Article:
Command, abbreviated to cmd, is a small executable instruction built into the simulation engine.

Commands can do very different things, from simple mathematical operations to including scripts.

All commands accept some kinds of arguments.

Declaration using map or string

User often has a choice to use either a map representation or a string representation of a command. Here's a very simple example of both

# string
- print str/something
# map
- cmd: print
  addr: str/something

Not all commands support both representation modes. Some commands such as lua_script only support the map representation.

Required arguments

Required arguments are also called positional arguments. Commands can have different numbers of required arguments. print only requires a single argument, for example.

String and map representations have slightly different requirements when it comes to positional vs optional arguments. For string representation positional arguments should always be placed right after the command and before any optional arguments.

command <positional-1> <positional-2> [OPTIONS]

Optional arguments

As the name suggests, these are the arguments that are not required, but instead optional.

For string representations optional arguments follow a syntax inspired the general practice of conventional GNU/POSIX syntax. Don't worry if that isn't at all familiar, the rules are very simple:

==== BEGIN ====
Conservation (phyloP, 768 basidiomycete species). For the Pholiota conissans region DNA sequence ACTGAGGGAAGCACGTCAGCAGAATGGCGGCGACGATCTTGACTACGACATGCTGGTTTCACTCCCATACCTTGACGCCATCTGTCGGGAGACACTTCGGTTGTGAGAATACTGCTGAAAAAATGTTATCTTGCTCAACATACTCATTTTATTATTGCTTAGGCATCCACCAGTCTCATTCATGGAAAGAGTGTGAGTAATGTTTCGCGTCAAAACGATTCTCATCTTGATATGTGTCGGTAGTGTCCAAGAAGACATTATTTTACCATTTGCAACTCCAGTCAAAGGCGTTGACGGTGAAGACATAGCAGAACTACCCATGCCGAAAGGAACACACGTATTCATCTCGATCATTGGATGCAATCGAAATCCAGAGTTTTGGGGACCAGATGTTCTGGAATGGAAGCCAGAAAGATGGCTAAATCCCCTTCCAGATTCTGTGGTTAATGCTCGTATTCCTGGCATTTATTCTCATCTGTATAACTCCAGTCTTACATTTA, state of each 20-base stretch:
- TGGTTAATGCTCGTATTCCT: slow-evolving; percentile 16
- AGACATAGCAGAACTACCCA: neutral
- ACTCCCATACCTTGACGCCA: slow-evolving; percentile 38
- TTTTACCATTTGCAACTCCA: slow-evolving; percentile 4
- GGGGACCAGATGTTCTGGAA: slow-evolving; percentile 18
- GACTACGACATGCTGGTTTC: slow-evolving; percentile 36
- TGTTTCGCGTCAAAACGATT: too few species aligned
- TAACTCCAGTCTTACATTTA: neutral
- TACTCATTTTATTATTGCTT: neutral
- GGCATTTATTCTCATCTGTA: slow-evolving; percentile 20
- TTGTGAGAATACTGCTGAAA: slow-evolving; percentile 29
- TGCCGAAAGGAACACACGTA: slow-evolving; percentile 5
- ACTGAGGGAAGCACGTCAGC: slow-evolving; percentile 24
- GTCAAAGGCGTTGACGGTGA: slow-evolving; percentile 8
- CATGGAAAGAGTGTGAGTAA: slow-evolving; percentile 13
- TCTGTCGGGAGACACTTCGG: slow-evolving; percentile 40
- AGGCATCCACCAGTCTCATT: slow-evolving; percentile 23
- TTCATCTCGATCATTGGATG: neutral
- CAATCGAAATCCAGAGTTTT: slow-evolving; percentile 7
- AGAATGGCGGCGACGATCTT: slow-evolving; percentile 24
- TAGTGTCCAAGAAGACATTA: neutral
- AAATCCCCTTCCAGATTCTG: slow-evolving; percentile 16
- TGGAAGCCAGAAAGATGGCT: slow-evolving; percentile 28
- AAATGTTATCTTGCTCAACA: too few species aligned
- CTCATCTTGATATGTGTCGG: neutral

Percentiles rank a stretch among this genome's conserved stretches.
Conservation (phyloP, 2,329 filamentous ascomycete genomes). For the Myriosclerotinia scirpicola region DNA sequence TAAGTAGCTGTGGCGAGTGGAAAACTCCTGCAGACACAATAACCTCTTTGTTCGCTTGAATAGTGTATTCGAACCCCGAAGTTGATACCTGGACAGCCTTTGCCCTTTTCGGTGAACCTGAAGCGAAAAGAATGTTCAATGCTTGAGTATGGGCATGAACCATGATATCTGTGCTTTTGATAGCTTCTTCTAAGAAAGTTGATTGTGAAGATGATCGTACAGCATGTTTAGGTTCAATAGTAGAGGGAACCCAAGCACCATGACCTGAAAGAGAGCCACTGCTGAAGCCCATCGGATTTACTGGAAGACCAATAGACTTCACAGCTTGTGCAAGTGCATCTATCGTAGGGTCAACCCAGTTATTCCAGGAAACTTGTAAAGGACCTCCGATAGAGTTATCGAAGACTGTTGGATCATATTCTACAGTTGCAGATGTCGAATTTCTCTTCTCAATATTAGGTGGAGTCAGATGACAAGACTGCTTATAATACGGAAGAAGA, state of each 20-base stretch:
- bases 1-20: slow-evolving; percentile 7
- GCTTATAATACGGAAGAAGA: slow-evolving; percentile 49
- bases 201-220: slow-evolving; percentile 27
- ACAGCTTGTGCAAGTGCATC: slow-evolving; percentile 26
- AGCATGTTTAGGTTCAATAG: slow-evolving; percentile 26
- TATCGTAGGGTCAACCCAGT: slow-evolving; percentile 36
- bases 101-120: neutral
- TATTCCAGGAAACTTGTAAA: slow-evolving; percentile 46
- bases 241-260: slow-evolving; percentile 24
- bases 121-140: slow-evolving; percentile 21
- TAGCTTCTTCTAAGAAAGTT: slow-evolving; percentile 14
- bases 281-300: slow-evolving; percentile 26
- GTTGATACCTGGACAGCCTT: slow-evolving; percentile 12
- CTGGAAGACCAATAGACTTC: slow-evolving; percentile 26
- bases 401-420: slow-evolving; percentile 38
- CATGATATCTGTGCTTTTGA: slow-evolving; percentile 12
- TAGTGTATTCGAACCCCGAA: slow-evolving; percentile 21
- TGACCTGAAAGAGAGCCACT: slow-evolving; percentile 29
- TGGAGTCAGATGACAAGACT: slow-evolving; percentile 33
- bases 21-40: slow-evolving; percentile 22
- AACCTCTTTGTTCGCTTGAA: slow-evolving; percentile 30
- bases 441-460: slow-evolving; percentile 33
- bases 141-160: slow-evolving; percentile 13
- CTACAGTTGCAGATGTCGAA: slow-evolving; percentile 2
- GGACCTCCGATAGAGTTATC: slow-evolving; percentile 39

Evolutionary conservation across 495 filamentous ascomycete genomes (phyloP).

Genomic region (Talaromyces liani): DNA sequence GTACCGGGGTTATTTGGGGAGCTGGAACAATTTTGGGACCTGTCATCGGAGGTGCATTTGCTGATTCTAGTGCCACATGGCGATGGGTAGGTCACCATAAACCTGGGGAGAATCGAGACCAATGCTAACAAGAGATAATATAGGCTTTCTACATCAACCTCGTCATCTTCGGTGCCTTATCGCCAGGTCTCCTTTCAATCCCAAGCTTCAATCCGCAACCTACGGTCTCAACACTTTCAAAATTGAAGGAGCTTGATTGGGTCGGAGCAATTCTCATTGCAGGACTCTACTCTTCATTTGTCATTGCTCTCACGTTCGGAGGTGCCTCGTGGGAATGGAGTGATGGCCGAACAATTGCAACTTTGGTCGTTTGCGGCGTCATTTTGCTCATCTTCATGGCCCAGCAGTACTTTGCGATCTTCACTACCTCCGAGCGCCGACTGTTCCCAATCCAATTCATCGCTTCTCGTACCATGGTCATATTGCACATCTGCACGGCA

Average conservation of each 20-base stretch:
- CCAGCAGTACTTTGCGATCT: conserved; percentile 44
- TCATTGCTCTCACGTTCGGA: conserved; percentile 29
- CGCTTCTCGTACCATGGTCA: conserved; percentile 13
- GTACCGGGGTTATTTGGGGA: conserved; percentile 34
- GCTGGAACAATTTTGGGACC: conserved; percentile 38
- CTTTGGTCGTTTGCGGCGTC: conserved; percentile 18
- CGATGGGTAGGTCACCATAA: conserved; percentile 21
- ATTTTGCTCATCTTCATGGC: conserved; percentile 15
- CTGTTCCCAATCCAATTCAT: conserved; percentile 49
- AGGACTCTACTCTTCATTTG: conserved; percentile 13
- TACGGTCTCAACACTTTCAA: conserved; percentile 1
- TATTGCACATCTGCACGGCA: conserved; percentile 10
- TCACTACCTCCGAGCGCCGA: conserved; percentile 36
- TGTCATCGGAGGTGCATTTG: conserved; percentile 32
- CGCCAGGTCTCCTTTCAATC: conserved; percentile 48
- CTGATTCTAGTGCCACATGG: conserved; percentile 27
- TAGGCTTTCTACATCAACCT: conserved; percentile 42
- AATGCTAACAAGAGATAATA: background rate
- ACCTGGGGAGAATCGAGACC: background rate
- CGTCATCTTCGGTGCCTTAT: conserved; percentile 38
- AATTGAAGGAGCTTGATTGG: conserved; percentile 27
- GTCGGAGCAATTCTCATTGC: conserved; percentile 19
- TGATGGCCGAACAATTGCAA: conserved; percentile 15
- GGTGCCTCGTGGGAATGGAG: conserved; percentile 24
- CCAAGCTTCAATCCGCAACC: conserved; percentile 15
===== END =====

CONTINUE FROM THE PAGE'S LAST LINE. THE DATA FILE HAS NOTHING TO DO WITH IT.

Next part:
• we use - to declare a short option, e.g. -f
  • we use -- to declare a long option, e.g. --false
  • options can take in values, e.g. -f some_value or --false some_value
  • options can be without values, these are so called "flags", e.g. -t
    • short flags can be combined, e.g. -ft

Speed vs complexity

For the most part, commands are meant to be simplest possible implementations of some specific actions. They are usually meant to do one task, and to do it well.

For more complex algorithms we shall use scripts. They can be slower but we can do even more interesting computation with them.

Execution flow

Commands are bound to component states. Each component state contains a list of commands which constitute it's logic. When a component state is triggered for execution, it's commands are executed one by one, starting with the first one on the list.

Execution flows from the first command to the last. This flow can be broken or changed. Any command can return a result that will signal breaking or jumping to another command on the list. This introduces the possibility for simple loops.

Command definitions can include options which will dictate their behavior in certain circumstances. This includes the possibility of breaking or changing the execution flow.

# this will break before printing anything
- set string/name "pancakes"
- eval string/name == "cupcakes" --if-false break
- print "this should not get printed"

And here's an example of a switch of sorts.

# this will change current component state based on the evaluated variable
# suppose string/name is currently "Horse"
# first eval "fails"
- eval string/name == "Mouse" --if-true goto.mouse_state
# second eval changes current state to "horse_state"
- eval string/name == "Horse" --if-true goto.horse_state